We all run into sticky plumbing situations now and then. A clog in one or more of your fixtures can be frustrating, interruptive, and even smelly. Thankfully, sometimes a clogged toilet, tub, or sink, is only a few plunges away from being cleared for use once again, and you may not even need to call your plumber for help!
Every household should be equipped with a plunger for times like this. Now, a plunger seems pretty straightforward, but you may benefit from the following tips from your plumbers at Dyess Air.
There are two main types of plungers, the cup and the flange. Cup plungers are best suited for clogs in flat drains like sinks and bathtubs. The flange plunger is made with an extra ring of rubber around the bottom to better create a seal around the curves in a toilet.
It’s a good idea to have both a cup and a flange plunger on hand in case of a clog anywhere in your home.
Sinks, Showers, and Bathtubs
Pull on your rubber boots and working pants because plunging can be a messy task.
First, locate any overflow drains and cover them with a wet towel. This helps keep all the air from the plunging motion from escaping and allows for better suction.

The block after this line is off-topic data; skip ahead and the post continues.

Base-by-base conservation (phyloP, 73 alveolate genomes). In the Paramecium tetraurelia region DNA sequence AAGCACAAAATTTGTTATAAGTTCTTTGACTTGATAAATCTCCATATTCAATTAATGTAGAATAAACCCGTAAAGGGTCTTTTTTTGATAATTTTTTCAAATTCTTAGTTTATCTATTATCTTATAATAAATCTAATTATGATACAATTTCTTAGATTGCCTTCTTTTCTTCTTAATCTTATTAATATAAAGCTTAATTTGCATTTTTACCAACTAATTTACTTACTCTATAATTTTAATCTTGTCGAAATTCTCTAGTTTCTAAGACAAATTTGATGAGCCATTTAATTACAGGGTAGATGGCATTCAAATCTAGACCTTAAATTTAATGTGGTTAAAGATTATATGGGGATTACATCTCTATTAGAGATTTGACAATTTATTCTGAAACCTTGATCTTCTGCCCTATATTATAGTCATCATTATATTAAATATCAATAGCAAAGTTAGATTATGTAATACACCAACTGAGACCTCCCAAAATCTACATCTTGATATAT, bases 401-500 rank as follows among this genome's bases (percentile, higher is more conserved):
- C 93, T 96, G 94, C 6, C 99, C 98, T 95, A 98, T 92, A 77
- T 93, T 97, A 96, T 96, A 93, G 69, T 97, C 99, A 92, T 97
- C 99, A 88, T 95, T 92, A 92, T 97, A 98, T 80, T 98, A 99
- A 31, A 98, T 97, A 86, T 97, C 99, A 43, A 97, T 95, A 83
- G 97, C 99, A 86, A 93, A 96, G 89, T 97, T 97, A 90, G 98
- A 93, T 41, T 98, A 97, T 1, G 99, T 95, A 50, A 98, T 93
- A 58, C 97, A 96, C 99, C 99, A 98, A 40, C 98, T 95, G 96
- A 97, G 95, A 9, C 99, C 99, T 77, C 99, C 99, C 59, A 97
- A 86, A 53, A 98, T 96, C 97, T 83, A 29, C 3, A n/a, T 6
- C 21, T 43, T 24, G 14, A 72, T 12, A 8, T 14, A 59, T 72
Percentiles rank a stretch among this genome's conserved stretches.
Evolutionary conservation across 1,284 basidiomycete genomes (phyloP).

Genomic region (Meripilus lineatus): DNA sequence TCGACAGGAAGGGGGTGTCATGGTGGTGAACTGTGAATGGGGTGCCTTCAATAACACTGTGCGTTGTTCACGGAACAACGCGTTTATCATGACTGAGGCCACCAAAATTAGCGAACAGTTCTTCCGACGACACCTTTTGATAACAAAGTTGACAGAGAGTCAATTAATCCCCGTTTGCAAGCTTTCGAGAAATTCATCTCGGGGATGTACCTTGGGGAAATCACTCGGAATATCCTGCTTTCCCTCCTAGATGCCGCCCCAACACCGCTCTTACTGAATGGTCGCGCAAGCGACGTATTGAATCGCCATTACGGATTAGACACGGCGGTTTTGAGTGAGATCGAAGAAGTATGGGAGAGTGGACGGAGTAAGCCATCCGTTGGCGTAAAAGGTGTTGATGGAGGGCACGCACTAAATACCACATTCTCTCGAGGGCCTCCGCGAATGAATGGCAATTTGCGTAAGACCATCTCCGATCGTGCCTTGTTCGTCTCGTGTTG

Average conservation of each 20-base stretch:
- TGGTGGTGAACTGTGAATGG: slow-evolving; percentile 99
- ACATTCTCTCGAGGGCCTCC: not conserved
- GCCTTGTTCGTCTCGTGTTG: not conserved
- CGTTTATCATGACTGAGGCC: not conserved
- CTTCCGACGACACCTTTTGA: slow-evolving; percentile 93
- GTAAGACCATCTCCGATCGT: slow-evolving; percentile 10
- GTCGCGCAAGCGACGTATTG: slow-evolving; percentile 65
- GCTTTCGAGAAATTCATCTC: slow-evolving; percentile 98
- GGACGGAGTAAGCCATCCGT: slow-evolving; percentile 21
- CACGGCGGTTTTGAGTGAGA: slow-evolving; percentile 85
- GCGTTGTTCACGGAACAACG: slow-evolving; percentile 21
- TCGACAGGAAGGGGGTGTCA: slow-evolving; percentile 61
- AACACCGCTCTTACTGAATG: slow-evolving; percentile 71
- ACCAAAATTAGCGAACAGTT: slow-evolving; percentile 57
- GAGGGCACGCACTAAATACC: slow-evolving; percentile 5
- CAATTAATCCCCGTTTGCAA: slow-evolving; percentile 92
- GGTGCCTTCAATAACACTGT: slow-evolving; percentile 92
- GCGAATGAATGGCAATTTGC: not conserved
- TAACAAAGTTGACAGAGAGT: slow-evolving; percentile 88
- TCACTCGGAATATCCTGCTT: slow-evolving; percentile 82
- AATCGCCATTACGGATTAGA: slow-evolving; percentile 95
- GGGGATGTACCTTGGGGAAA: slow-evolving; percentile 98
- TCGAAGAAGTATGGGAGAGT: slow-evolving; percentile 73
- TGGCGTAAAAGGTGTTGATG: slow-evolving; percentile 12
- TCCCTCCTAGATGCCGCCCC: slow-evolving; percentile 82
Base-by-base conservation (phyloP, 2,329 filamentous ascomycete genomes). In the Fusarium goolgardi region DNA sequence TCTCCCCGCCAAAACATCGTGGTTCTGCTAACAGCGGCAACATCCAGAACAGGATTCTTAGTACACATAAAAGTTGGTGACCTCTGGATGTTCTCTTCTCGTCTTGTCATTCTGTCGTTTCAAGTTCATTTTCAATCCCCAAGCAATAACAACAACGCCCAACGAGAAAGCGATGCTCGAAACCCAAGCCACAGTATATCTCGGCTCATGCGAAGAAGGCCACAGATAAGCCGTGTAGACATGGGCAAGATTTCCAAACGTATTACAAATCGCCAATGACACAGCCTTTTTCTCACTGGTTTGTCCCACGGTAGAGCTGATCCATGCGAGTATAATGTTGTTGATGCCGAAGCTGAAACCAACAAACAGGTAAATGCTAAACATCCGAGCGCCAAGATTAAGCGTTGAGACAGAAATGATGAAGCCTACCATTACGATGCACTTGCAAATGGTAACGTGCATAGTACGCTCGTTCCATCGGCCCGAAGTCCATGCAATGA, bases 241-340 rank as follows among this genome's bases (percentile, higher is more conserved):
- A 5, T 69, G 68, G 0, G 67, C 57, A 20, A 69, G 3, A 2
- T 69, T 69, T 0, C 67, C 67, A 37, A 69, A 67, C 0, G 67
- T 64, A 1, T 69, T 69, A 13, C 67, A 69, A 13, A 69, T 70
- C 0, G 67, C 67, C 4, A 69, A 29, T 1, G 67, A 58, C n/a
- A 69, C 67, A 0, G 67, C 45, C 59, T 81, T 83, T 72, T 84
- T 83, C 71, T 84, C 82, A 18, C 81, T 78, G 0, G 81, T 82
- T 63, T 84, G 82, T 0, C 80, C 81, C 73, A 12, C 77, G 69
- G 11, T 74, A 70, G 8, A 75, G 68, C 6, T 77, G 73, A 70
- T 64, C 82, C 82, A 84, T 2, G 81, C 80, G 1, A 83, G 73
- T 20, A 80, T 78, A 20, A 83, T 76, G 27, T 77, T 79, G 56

Place the cup of the plunger over the drain and push down gently to get all the air out. Then, begin thrusting the plunger up and down quickly and strongly without breaking the seal for 20-30 seconds. This should remove your clog. If not, repeat the steps again. If you’re still having an issue after that, this clog may require the attention of a professional.
Grab your flange plunger and turn off the water supply — the valve should be just behind the toilet’s base. For a successful plunge, the toilet bowl should be filled at least halfway with water. Place the flange cup over the drain and create a seal. Then, follow the same instructions as above.
Troubleshooting Toilet Plunging
Plunging a toilet may seem like a simple task, but it's important to do it correctly, or you won’t see results. Here are some common mistakes people make when plunging a toilet:
Not using enough force. When plunging, you need to use enough force to create a seal around the plunger and the opening of the drain. Otherwise, the water will just splash around.
Plunging too hard. On the other hand, if you plunge too hard, you could end up spraying dirty water all over the place. Use just enough force to create a seal and let the plunger do its job. You can also chip or shatter the bowl, though this isn’t as common.
- Not knowing when to call a professional. Sometimes, no amount of plunging is going to fix the problem. If you've tried everything and the clog is still there, it's time to call a plumber. Like with showers and sinks, if the clog doesn’t clear after about 20 seconds, you may need the help of a professional.
If you’re experiencing plumbing problems you can’t solve, give the Dyess Air a call at (843) 242-0855.